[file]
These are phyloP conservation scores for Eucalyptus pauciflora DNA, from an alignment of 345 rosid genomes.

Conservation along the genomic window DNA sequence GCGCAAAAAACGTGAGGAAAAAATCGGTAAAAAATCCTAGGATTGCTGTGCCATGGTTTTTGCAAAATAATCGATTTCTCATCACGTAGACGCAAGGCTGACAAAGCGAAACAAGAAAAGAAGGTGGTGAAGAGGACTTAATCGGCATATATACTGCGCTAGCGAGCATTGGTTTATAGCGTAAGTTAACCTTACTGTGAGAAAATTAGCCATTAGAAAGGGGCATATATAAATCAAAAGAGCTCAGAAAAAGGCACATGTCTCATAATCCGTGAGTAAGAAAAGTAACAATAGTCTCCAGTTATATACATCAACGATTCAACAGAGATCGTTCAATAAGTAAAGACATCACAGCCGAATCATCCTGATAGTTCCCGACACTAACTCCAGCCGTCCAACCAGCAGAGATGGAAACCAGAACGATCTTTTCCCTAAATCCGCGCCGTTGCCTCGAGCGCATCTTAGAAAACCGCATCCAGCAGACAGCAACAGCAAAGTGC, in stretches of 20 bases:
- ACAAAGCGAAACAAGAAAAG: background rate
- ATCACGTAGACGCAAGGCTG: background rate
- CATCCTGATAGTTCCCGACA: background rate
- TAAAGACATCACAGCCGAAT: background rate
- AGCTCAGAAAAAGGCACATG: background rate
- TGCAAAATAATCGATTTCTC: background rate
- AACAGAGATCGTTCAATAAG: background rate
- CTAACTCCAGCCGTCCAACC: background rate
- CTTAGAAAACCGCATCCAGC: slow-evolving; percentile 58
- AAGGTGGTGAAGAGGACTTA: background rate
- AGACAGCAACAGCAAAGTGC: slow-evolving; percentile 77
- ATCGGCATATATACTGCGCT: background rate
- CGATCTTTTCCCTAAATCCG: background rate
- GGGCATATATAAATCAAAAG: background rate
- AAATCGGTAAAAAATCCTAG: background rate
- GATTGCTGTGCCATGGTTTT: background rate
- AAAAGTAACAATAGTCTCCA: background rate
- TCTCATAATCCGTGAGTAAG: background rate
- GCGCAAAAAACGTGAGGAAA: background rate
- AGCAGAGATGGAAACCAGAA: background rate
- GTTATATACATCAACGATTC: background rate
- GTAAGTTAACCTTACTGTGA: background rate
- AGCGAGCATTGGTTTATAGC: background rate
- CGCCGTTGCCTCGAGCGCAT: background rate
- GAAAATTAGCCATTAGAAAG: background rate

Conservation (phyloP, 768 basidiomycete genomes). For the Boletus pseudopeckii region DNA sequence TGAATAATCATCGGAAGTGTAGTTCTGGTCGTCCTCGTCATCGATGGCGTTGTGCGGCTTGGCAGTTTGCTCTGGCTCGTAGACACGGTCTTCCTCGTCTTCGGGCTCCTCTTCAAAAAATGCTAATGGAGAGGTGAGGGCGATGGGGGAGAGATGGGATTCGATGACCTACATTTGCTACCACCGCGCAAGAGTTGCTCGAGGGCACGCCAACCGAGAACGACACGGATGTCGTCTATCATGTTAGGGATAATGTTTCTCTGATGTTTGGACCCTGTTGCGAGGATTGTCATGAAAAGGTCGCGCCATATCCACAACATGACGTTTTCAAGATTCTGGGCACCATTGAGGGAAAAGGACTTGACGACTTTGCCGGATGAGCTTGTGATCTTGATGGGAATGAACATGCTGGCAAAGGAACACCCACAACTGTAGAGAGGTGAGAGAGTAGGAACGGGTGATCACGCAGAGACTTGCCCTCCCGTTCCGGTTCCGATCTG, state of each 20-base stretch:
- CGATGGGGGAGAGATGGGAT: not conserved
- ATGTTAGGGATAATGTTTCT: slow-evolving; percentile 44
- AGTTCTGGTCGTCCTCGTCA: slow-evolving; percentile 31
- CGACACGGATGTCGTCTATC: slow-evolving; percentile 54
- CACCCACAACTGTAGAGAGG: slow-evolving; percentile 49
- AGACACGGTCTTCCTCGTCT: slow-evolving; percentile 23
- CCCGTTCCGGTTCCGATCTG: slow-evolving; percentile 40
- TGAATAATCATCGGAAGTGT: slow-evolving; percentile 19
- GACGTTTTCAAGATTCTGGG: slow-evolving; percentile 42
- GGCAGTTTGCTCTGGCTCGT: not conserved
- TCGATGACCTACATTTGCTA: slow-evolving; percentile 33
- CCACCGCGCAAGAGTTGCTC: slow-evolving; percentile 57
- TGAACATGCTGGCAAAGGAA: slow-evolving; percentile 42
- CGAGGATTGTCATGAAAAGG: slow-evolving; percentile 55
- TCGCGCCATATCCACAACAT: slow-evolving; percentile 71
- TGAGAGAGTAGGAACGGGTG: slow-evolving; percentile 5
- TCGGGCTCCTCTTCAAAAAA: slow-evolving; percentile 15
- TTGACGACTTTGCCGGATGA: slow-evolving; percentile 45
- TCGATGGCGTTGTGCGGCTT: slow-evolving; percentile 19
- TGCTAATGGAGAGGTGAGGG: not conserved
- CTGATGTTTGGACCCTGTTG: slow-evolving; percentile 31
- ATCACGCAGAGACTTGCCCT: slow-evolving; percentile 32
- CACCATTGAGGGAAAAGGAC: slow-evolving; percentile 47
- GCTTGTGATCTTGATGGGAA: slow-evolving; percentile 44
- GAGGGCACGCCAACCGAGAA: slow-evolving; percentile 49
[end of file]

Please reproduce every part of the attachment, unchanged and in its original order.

These are phyloP conservation scores for Eucalyptus pauciflora DNA, from an alignment of 345 rosid genomes.

Conservation along the genomic window DNA sequence GCGCAAAAAACGTGAGGAAAAAATCGGTAAAAAATCCTAGGATTGCTGTGCCATGGTTTTTGCAAAATAATCGATTTCTCATCACGTAGACGCAAGGCTGACAAAGCGAAACAAGAAAAGAAGGTGGTGAAGAGGACTTAATCGGCATATATACTGCGCTAGCGAGCATTGGTTTATAGCGTAAGTTAACCTTACTGTGAGAAAATTAGCCATTAGAAAGGGGCATATATAAATCAAAAGAGCTCAGAAAAAGGCACATGTCTCATAATCCGTGAGTAAGAAAAGTAACAATAGTCTCCAGTTATATACATCAACGATTCAACAGAGATCGTTCAATAAGTAAAGACATCACAGCCGAATCATCCTGATAGTTCCCGACACTAACTCCAGCCGTCCAACCAGCAGAGATGGAAACCAGAACGATCTTTTCCCTAAATCCGCGCCGTTGCCTCGAGCGCATCTTAGAAAACCGCATCCAGCAGACAGCAACAGCAAAGTGC, in stretches of 20 bases:
- ACAAAGCGAAACAAGAAAAG: background rate
- ATCACGTAGACGCAAGGCTG: background rate
- CATCCTGATAGTTCCCGACA: background rate
- TAAAGACATCACAGCCGAAT: background rate
- AGCTCAGAAAAAGGCACATG: background rate
- TGCAAAATAATCGATTTCTC: background rate
- AACAGAGATCGTTCAATAAG: background rate
- CTAACTCCAGCCGTCCAACC: background rate
- CTTAGAAAACCGCATCCAGC: slow-evolving; percentile 58
- AAGGTGGTGAAGAGGACTTA: background rate
- AGACAGCAACAGCAAAGTGC: slow-evolving; percentile 77
- ATCGGCATATATACTGCGCT: background rate
- CGATCTTTTCCCTAAATCCG: background rate
- GGGCATATATAAATCAAAAG: background rate
- AAATCGGTAAAAAATCCTAG: background rate
- GATTGCTGTGCCATGGTTTT: background rate
- AAAAGTAACAATAGTCTCCA: background rate
- TCTCATAATCCGTGAGTAAG: background rate
- GCGCAAAAAACGTGAGGAAA: background rate
- AGCAGAGATGGAAACCAGAA: background rate
- GTTATATACATCAACGATTC: background rate
- GTAAGTTAACCTTACTGTGA: background rate
- AGCGAGCATTGGTTTATAGC: background rate
- CGCCGTTGCCTCGAGCGCAT: background rate
- GAAAATTAGCCATTAGAAAG: background rate

Conservation (phyloP, 768 basidiomycete genomes). For the Boletus pseudopeckii region DNA sequence TGAATAATCATCGGAAGTGTAGTTCTGGTCGTCCTCGTCATCGATGGCGTTGTGCGGCTTGGCAGTTTGCTCTGGCTCGTAGACACGGTCTTCCTCGTCTTCGGGCTCCTCTTCAAAAAATGCTAATGGAGAGGTGAGGGCGATGGGGGAGAGATGGGATTCGATGACCTACATTTGCTACCACCGCGCAAGAGTTGCTCGAGGGCACGCCAACCGAGAACGACACGGATGTCGTCTATCATGTTAGGGATAATGTTTCTCTGATGTTTGGACCCTGTTGCGAGGATTGTCATGAAAAGGTCGCGCCATATCCACAACATGACGTTTTCAAGATTCTGGGCACCATTGAGGGAAAAGGACTTGACGACTTTGCCGGATGAGCTTGTGATCTTGATGGGAATGAACATGCTGGCAAAGGAACACCCACAACTGTAGAGAGGTGAGAGAGTAGGAACGGGTGATCACGCAGAGACTTGCCCTCCCGTTCCGGTTCCGATCTG, state of each 20-base stretch:
- CGATGGGGGAGAGATGGGAT: not conserved
- ATGTTAGGGATAATGTTTCT: slow-evolving; percentile 44
- AGTTCTGGTCGTCCTCGTCA: slow-evolving; percentile 31
- CGACACGGATGTCGTCTATC: slow-evolving; percentile 54
- CACCCACAACTGTAGAGAGG: slow-evolving; percentile 49
- AGACACGGTCTTCCTCGTCT: slow-evolving; percentile 23
- CCCGTTCCGGTTCCGATCTG: slow-evolving; percentile 40
- TGAATAATCATCGGAAGTGT: slow-evolving; percentile 19
- GACGTTTTCAAGATTCTGGG: slow-evolving; percentile 42
- GGCAGTTTGCTCTGGCTCGT: not conserved
- TCGATGACCTACATTTGCTA: slow-evolving; percentile 33
- CCACCGCGCAAGAGTTGCTC: slow-evolving; percentile 57
- TGAACATGCTGGCAAAGGAA: slow-evolving; percentile 42
- CGAGGATTGTCATGAAAAGG: slow-evolving; percentile 55
- TCGCGCCATATCCACAACAT: slow-evolving; percentile 71
- TGAGAGAGTAGGAACGGGTG: slow-evolving; percentile 5
- TCGGGCTCCTCTTCAAAAAA: slow-evolving; percentile 15
- TTGACGACTTTGCCGGATGA: slow-evolving; percentile 45
- TCGATGGCGTTGTGCGGCTT: slow-evolving; percentile 19
- TGCTAATGGAGAGGTGAGGG: not conserved
- CTGATGTTTGGACCCTGTTG: slow-evolving; percentile 31
- ATCACGCAGAGACTTGCCCT: slow-evolving; percentile 32
- CACCATTGAGGGAAAAGGAC: slow-evolving; percentile 47
- GCTTGTGATCTTGATGGGAA: slow-evolving; percentile 44
- GAGGGCACGCCAACCGAGAA: slow-evolving; percentile 49